In the largest operation of its kind, federal agents swept across the Sacramento region Tuesday and Wednesday targeting about 75 homes serving as suspected marijuana growing sites that authorities say are operated by a Chinese organized crime syndicate.
The raids, which involved more than 500 federal, state and local agents, hit homes from Elk Grove to Sacramento to rural areas and are aimed at forcing the forfeiture of about 100 homes to the federal government, an effort valued at hundreds of millions of dollars in real estate and marijuana.
“This represents one of the largest residential forfeiture efforts in the nation’s history,” the U.S. Justice Department said.
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In an unusual twist, no arrests have yet been made as the investigation continues and focuses on the manner in which the homes were purchased and the identity of suspects federal authorities believe handled the transactions.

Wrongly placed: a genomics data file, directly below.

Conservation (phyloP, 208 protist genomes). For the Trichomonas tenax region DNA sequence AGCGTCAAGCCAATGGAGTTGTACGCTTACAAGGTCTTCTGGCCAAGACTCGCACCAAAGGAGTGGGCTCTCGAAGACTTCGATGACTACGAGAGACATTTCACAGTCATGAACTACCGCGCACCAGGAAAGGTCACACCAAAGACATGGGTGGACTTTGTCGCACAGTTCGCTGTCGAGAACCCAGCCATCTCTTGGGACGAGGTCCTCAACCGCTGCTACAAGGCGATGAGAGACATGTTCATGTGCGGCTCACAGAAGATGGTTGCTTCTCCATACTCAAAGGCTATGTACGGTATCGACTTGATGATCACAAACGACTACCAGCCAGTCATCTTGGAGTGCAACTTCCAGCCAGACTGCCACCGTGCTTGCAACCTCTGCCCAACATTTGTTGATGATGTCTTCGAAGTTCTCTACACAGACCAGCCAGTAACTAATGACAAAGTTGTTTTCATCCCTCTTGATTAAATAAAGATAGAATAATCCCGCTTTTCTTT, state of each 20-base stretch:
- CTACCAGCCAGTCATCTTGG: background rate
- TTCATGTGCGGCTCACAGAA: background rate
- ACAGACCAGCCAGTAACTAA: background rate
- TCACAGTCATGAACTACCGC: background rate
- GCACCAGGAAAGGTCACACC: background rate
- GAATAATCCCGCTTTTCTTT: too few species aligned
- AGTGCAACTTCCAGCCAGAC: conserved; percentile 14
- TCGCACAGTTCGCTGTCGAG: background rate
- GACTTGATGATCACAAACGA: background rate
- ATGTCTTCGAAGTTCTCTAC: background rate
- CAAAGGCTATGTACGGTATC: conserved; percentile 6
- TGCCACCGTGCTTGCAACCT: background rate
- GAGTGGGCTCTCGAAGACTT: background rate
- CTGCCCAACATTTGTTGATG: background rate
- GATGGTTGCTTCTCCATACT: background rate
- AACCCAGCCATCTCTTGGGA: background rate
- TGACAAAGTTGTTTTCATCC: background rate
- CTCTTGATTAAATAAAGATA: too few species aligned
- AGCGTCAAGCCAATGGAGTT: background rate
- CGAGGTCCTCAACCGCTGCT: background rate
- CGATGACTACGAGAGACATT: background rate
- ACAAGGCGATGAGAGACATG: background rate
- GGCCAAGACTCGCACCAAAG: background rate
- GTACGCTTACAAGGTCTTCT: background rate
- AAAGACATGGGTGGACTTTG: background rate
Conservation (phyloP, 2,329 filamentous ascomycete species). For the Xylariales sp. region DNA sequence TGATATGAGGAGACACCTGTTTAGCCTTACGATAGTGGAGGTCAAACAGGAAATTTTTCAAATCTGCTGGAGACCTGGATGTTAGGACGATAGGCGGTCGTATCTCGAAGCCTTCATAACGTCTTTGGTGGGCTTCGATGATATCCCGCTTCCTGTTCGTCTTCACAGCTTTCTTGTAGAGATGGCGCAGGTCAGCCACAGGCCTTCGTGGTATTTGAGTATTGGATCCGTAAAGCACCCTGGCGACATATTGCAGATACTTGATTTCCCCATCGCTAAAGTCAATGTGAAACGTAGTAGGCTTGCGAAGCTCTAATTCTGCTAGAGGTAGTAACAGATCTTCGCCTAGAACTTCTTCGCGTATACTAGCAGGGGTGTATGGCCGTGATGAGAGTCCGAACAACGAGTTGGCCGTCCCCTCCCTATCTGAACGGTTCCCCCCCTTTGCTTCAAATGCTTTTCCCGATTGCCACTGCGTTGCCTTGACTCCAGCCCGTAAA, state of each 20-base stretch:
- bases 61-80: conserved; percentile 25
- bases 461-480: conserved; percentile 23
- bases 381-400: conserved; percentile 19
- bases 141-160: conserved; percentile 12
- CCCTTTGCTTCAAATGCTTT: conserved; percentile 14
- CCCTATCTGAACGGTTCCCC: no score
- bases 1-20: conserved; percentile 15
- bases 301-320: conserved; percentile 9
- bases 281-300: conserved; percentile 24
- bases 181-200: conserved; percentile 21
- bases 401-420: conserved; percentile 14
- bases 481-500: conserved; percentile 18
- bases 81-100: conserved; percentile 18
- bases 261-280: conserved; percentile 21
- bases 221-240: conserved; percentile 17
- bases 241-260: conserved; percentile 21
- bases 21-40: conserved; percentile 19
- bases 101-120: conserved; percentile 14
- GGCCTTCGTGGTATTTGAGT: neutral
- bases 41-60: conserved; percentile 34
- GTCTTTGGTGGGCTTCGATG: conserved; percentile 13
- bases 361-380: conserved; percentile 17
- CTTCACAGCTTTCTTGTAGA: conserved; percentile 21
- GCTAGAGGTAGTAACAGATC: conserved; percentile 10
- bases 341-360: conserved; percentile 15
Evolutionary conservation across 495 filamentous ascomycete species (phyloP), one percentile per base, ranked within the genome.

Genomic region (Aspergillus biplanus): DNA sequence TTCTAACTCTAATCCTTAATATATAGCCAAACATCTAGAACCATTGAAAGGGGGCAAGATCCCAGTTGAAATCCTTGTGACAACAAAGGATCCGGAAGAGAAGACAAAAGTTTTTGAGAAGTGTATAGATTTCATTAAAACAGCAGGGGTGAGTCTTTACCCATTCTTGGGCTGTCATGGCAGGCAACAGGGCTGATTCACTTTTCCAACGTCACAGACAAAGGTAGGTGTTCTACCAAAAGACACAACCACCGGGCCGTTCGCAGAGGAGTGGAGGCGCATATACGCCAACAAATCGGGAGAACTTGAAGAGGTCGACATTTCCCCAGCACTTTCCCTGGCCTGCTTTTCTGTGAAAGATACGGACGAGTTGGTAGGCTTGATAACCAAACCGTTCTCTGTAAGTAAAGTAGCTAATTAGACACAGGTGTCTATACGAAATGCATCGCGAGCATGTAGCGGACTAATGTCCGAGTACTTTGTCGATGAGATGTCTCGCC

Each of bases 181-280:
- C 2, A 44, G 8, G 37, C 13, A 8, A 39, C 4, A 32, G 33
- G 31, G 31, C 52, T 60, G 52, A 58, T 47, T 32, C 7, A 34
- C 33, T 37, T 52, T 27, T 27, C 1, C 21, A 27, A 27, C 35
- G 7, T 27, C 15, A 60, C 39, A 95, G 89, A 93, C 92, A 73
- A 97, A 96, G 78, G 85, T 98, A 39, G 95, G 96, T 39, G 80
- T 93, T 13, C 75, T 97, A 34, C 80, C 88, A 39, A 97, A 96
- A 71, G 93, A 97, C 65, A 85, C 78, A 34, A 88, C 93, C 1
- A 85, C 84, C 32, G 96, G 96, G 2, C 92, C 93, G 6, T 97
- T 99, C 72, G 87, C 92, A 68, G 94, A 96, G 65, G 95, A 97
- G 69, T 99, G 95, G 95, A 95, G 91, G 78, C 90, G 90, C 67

McGregor Scott, the U.S. attorney for the Sacramento-based Eastern District of California, emphasized that the raids, which used flash-bang grenades to gain access to some homes, are not aimed at restricting California's new state law allowing recreational marijuana use.
“It absolutely has nothing to do with that,” Scott said. “This is illegal under anybody’s law.”